Today is March 13…trivial to most of the world and life-changing for me. This day still makes water leak out of my eyes, as I discovered earlier today.

There are times in my life that I hate having a good memory. It’s more scarring that anything, because in an instant my memory can bring perfect crisp 3D color to very painful moments. Joyful moments, too, but today…very raw, painful ones.

Fourteen years ago today is one of those days that I wish my memory had conveniently lost. I was in my dorm room in Des Moines and got a phone call from Kansas City that a close high school friend had been in a car wreck. After the news came that he hadn’t made it, I found myself in a vortex of disbelief as reality sunk in that a vibrant, supportive and loyal personality was no longer walking in this world. I was desperately grasping at straws to survive the emotional turmoil.

I was in a horrendous place for over a year. Drowning in significant depression, and eventually told by my dad, ‘Everyone has people that die in their life. You just move on and get over it. There is no use in dwelling in it. That’s what you need to do – get over it!’ He had no way of knowing that I was at the point that could not physically or mentally do that on my own, but with his words I then felt I couldn’t show him what was really happening to me on the inside.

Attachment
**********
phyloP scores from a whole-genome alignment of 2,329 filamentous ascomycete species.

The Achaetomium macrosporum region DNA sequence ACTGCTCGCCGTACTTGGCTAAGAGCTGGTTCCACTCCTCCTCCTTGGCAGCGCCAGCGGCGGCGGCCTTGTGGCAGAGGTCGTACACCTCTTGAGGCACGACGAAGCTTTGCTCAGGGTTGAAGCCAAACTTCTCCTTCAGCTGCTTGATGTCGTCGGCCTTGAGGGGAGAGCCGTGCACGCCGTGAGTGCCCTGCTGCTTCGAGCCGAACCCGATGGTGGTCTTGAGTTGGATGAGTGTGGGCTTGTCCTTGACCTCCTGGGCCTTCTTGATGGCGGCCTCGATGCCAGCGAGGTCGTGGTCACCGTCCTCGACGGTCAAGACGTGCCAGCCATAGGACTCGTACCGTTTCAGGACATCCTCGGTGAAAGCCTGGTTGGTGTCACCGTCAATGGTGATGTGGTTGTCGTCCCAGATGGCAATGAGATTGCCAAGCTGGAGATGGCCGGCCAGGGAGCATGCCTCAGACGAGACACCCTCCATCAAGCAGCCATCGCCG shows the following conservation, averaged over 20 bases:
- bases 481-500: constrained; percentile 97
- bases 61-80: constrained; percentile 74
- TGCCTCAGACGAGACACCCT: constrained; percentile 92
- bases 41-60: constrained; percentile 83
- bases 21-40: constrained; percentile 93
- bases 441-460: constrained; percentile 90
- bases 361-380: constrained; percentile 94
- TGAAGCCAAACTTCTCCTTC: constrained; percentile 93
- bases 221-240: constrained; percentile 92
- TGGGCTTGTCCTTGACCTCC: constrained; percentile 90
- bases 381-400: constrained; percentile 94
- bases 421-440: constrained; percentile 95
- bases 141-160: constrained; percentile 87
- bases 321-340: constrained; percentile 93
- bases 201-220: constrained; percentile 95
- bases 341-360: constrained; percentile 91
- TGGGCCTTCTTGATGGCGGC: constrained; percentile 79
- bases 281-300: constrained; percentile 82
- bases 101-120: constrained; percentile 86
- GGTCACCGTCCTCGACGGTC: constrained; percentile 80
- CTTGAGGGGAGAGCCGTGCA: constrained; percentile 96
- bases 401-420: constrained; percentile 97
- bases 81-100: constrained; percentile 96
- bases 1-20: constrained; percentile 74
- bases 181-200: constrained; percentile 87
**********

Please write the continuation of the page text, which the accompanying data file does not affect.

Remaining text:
I would hold it all together…because it was what was expected…then I would have panic attacks and fall apart. It was scary. It was painful, and only a few people knew it was happening.

The only way for me to come through it was to completely submit myself to Christ. It was weird, because before college, the only thing I knew about Jesus was he had two holidays…and I wasn’t even really sure why he had them. It’s hard to believe in a guy who has holidays just for himself…until you realize what that guy said when he walked this earth and the Spirit that came for all the believers on the heels of his departure.